KAMPALA – Uganda has been ranked among the top 20 countries in Africa with less travel restrictions for tourists.
According to the 2019 Hospitality Report Africa published by Jumia, Uganda, which is in 7th position, does not send away tourists who fail to fulfill visa requirements.
In first position is Mauritius followed by Benin, Rwanda, Guinnea-Bissau, Togo, Cape Verde, Uganda, Mozambique, Sychelles and Mauritania, among others.
The report also indicates that Africa is the second-fastest-growing tourism region in the world after Asia Pacific.
According to the report, the continent received 67 million international tourist arrivals (+7% increase) in 2018, as compared to 63 million in 2017 and 58 million in 2016.
This contributed 8.5% (or $194.2b) of the GDP in 2018, up from 8.1% and 7.8% in 2017 and 2016 respectively.
The report indicates that Morocco and South Africa were the top tourism destinations, with approximately 11 and 10 million arrivals per annum respectively. The report adds that travel and tourism sector, directly and indirectly, provided employment for about 24.3 million people in 2018, accounting for approximately (6.7%) of total employment.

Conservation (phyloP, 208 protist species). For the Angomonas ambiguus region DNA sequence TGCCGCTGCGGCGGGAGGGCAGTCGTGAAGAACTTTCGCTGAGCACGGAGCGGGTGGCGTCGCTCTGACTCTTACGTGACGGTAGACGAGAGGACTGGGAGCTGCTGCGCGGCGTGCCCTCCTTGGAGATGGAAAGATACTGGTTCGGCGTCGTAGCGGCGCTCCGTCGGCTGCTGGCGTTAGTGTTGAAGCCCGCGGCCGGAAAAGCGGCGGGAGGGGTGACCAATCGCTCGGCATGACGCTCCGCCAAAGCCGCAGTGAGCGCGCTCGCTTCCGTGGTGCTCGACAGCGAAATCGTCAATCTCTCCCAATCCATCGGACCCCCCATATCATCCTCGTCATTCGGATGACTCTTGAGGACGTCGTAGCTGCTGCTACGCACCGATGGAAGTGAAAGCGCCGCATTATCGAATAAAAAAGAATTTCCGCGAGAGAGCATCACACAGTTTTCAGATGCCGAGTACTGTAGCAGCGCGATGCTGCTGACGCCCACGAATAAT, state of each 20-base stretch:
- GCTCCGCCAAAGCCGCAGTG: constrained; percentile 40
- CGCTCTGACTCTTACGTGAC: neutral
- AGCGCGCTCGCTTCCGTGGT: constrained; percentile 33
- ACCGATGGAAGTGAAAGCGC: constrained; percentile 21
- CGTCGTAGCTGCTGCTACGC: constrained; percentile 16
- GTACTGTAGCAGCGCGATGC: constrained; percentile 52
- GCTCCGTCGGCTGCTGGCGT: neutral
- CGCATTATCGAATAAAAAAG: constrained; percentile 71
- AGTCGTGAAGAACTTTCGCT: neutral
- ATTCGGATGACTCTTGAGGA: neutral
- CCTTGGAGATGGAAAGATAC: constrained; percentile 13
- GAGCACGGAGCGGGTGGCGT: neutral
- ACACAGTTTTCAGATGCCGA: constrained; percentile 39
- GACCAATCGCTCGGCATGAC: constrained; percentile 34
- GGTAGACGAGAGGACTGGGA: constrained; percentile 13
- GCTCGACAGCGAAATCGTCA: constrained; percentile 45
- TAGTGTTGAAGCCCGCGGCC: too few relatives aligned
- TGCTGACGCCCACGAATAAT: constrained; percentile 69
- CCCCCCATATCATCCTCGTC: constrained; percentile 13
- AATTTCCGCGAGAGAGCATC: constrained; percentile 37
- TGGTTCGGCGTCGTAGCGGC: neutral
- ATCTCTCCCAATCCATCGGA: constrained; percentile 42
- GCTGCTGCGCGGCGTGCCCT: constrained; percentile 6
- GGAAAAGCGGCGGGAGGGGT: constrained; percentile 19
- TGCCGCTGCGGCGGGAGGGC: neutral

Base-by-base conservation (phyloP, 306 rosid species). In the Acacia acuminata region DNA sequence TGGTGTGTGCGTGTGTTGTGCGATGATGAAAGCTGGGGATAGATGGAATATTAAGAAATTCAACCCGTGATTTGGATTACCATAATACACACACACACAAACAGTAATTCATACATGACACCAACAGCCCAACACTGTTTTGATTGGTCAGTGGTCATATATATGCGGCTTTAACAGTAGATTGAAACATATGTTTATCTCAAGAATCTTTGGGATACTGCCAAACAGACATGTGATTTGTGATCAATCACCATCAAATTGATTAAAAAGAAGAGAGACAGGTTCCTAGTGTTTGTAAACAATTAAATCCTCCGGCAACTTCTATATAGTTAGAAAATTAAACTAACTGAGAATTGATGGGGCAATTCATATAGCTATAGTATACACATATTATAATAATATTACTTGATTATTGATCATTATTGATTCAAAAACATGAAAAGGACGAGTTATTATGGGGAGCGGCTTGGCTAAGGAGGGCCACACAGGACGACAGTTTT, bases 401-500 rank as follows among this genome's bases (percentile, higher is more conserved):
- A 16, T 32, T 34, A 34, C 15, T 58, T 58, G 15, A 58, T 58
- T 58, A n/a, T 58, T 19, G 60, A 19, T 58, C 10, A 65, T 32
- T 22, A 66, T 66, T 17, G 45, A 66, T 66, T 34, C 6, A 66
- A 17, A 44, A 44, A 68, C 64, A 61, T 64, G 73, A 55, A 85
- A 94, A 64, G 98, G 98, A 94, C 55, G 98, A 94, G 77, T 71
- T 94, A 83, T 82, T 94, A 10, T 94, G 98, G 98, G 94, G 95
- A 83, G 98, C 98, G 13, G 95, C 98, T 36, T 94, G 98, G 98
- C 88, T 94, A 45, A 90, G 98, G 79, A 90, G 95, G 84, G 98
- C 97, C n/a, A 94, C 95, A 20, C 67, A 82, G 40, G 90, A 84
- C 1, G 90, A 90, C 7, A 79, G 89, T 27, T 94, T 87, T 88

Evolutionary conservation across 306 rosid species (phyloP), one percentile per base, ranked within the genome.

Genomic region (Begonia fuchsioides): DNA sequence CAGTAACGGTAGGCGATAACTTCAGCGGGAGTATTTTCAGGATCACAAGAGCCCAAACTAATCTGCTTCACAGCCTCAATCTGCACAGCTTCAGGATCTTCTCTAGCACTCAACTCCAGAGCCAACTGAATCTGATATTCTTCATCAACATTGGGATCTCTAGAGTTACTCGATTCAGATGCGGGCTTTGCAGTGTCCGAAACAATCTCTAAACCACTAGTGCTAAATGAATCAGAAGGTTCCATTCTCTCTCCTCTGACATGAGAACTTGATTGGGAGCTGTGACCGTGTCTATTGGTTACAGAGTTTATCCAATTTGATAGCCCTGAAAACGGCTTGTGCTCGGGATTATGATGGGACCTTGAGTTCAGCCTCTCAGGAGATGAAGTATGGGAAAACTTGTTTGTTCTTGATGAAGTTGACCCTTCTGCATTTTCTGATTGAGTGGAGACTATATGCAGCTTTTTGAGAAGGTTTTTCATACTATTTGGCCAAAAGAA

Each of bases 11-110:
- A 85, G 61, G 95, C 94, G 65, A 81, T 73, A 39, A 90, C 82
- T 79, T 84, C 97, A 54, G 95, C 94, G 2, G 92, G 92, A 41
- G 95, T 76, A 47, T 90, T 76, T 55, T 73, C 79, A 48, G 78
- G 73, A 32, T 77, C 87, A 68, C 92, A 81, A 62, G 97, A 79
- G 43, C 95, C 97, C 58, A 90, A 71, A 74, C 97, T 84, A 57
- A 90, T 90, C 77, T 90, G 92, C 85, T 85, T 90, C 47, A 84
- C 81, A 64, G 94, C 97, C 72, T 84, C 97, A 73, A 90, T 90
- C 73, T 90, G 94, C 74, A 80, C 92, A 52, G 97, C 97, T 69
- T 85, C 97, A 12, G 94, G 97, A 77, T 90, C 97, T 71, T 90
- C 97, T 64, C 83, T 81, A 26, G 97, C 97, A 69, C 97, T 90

Leisure remains an important component of Africa’s tourism industry, taking up a majority 71% of the tourist expenditure in 2018.
The report indicates that more African governments among them Kenya Rwanda, and South Africa are seen to be driving initiatives towards diversifying business tourism products through MICE (meetings, incentives, conferences and exhibitions). However, business expenditure remained at a staggering 29% in 2018 from 30% in 2017.
Estelle Verdier, the Head of Travel, Jumia Group, says the implementation of the African Continental Free Trade Area will increase intra-regional business, and thus yield huge economic benefits to the continent.
“In regards to the travel and tourism industry, a free trade area means more people will have the opportunity to travel across borders. There will be more business travel especially for MICE (Meetings, incentives, conferencing, exhibitions and events) as businesses seek to attract regional partnerships and investments. Moreover, the free movement of persons will boost business travel, even as we see a rise in bleissure, the combination of business and leisure travel. Medical tourism will grow, as patients receive visa-free facilitation to seek medical treatment in other African countries with advanced medical facilities,” she says.